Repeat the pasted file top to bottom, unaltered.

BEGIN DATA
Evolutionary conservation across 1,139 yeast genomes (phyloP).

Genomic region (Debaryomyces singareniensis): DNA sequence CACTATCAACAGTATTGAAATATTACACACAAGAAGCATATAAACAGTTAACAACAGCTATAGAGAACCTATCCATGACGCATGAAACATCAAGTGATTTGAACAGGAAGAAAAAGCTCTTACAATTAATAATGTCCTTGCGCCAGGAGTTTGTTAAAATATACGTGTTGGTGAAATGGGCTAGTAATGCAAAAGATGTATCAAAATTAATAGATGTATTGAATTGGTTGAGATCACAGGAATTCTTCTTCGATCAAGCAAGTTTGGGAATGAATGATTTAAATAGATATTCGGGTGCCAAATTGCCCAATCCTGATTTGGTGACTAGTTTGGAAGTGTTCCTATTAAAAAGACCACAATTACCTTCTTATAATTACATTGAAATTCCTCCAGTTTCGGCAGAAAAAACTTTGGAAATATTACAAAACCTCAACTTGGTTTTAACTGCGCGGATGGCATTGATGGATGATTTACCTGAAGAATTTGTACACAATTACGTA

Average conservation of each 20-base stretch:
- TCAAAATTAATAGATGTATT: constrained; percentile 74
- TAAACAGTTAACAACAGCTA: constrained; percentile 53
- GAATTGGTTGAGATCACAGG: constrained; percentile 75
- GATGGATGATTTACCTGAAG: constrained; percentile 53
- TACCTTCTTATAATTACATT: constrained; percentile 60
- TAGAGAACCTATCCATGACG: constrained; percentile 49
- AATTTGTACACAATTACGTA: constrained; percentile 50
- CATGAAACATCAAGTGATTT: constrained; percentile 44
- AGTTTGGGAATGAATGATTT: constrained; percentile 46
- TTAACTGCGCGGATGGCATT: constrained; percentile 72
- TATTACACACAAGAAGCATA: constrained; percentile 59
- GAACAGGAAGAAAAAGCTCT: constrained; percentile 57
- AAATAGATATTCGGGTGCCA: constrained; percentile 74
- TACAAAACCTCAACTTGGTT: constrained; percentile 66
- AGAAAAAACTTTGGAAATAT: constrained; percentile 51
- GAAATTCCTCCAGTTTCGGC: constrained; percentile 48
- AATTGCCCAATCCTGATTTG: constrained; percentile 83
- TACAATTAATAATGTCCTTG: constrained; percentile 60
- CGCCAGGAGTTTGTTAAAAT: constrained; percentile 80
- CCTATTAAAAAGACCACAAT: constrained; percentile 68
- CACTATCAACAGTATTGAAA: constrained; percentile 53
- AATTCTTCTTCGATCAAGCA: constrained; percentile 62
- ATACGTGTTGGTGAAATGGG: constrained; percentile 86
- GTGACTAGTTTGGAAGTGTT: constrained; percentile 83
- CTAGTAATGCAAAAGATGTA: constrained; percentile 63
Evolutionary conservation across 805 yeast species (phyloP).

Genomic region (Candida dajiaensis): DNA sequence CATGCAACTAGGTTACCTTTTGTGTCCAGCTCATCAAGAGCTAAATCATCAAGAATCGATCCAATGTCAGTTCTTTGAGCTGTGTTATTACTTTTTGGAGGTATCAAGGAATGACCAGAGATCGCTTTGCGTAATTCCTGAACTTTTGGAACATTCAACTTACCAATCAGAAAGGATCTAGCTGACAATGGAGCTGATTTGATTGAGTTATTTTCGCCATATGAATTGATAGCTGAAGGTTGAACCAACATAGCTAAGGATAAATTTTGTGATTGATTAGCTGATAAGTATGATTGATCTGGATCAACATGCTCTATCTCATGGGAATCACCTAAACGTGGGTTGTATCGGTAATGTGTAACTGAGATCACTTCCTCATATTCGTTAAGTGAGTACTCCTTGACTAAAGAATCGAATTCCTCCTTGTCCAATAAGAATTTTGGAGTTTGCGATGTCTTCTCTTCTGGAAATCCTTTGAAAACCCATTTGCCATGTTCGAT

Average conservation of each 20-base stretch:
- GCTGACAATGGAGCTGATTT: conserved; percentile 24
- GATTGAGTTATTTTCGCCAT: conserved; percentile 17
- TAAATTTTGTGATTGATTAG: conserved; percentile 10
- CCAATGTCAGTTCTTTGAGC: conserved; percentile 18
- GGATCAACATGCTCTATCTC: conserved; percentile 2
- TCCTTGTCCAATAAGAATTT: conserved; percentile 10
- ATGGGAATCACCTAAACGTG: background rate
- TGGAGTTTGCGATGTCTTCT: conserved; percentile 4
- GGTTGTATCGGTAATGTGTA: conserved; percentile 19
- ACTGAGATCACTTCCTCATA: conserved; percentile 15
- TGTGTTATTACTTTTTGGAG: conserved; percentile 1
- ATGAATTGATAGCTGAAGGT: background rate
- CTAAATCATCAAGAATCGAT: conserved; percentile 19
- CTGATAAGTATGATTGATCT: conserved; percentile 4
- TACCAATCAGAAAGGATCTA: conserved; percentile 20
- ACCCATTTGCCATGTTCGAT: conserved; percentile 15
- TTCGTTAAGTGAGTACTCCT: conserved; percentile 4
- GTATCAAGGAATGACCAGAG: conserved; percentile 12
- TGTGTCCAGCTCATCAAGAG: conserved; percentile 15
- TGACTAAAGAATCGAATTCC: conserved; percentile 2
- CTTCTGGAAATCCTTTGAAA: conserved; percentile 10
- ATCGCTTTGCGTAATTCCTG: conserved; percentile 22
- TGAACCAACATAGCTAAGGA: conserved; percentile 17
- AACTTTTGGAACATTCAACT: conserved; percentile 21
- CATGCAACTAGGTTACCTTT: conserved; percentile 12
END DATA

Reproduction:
Evolutionary conservation across 1,139 yeast genomes (phyloP).

Genomic region (Debaryomyces singareniensis): DNA sequence CACTATCAACAGTATTGAAATATTACACACAAGAAGCATATAAACAGTTAACAACAGCTATAGAGAACCTATCCATGACGCATGAAACATCAAGTGATTTGAACAGGAAGAAAAAGCTCTTACAATTAATAATGTCCTTGCGCCAGGAGTTTGTTAAAATATACGTGTTGGTGAAATGGGCTAGTAATGCAAAAGATGTATCAAAATTAATAGATGTATTGAATTGGTTGAGATCACAGGAATTCTTCTTCGATCAAGCAAGTTTGGGAATGAATGATTTAAATAGATATTCGGGTGCCAAATTGCCCAATCCTGATTTGGTGACTAGTTTGGAAGTGTTCCTATTAAAAAGACCACAATTACCTTCTTATAATTACATTGAAATTCCTCCAGTTTCGGCAGAAAAAACTTTGGAAATATTACAAAACCTCAACTTGGTTTTAACTGCGCGGATGGCATTGATGGATGATTTACCTGAAGAATTTGTACACAATTACGTA

Average conservation of each 20-base stretch:
- TCAAAATTAATAGATGTATT: constrained; percentile 74
- TAAACAGTTAACAACAGCTA: constrained; percentile 53
- GAATTGGTTGAGATCACAGG: constrained; percentile 75
- GATGGATGATTTACCTGAAG: constrained; percentile 53
- TACCTTCTTATAATTACATT: constrained; percentile 60
- TAGAGAACCTATCCATGACG: constrained; percentile 49
- AATTTGTACACAATTACGTA: constrained; percentile 50
- CATGAAACATCAAGTGATTT: constrained; percentile 44
- AGTTTGGGAATGAATGATTT: constrained; percentile 46
- TTAACTGCGCGGATGGCATT: constrained; percentile 72
- TATTACACACAAGAAGCATA: constrained; percentile 59
- GAACAGGAAGAAAAAGCTCT: constrained; percentile 57
- AAATAGATATTCGGGTGCCA: constrained; percentile 74
- TACAAAACCTCAACTTGGTT: constrained; percentile 66
- AGAAAAAACTTTGGAAATAT: constrained; percentile 51
- GAAATTCCTCCAGTTTCGGC: constrained; percentile 48
- AATTGCCCAATCCTGATTTG: constrained; percentile 83
- TACAATTAATAATGTCCTTG: constrained; percentile 60
- CGCCAGGAGTTTGTTAAAAT: constrained; percentile 80
- CCTATTAAAAAGACCACAAT: constrained; percentile 68
- CACTATCAACAGTATTGAAA: constrained; percentile 53
- AATTCTTCTTCGATCAAGCA: constrained; percentile 62
- ATACGTGTTGGTGAAATGGG: constrained; percentile 86
- GTGACTAGTTTGGAAGTGTT: constrained; percentile 83
- CTAGTAATGCAAAAGATGTA: constrained; percentile 63
Evolutionary conservation across 805 yeast species (phyloP).

Genomic region (Candida dajiaensis): DNA sequence CATGCAACTAGGTTACCTTTTGTGTCCAGCTCATCAAGAGCTAAATCATCAAGAATCGATCCAATGTCAGTTCTTTGAGCTGTGTTATTACTTTTTGGAGGTATCAAGGAATGACCAGAGATCGCTTTGCGTAATTCCTGAACTTTTGGAACATTCAACTTACCAATCAGAAAGGATCTAGCTGACAATGGAGCTGATTTGATTGAGTTATTTTCGCCATATGAATTGATAGCTGAAGGTTGAACCAACATAGCTAAGGATAAATTTTGTGATTGATTAGCTGATAAGTATGATTGATCTGGATCAACATGCTCTATCTCATGGGAATCACCTAAACGTGGGTTGTATCGGTAATGTGTAACTGAGATCACTTCCTCATATTCGTTAAGTGAGTACTCCTTGACTAAAGAATCGAATTCCTCCTTGTCCAATAAGAATTTTGGAGTTTGCGATGTCTTCTCTTCTGGAAATCCTTTGAAAACCCATTTGCCATGTTCGAT

Average conservation of each 20-base stretch:
- GCTGACAATGGAGCTGATTT: conserved; percentile 24
- GATTGAGTTATTTTCGCCAT: conserved; percentile 17
- TAAATTTTGTGATTGATTAG: conserved; percentile 10
- CCAATGTCAGTTCTTTGAGC: conserved; percentile 18
- GGATCAACATGCTCTATCTC: conserved; percentile 2
- TCCTTGTCCAATAAGAATTT: conserved; percentile 10
- ATGGGAATCACCTAAACGTG: background rate
- TGGAGTTTGCGATGTCTTCT: conserved; percentile 4
- GGTTGTATCGGTAATGTGTA: conserved; percentile 19
- ACTGAGATCACTTCCTCATA: conserved; percentile 15
- TGTGTTATTACTTTTTGGAG: conserved; percentile 1
- ATGAATTGATAGCTGAAGGT: background rate
- CTAAATCATCAAGAATCGAT: conserved; percentile 19
- CTGATAAGTATGATTGATCT: conserved; percentile 4
- TACCAATCAGAAAGGATCTA: conserved; percentile 20
- ACCCATTTGCCATGTTCGAT: conserved; percentile 15
- TTCGTTAAGTGAGTACTCCT: conserved; percentile 4
- GTATCAAGGAATGACCAGAG: conserved; percentile 12
- TGTGTCCAGCTCATCAAGAG: conserved; percentile 15
- TGACTAAAGAATCGAATTCC: conserved; percentile 2
- CTTCTGGAAATCCTTTGAAA: conserved; percentile 10
- ATCGCTTTGCGTAATTCCTG: conserved; percentile 22
- TGAACCAACATAGCTAAGGA: conserved; percentile 17
- AACTTTTGGAACATTCAACT: conserved; percentile 21
- CATGCAACTAGGTTACCTTT: conserved; percentile 12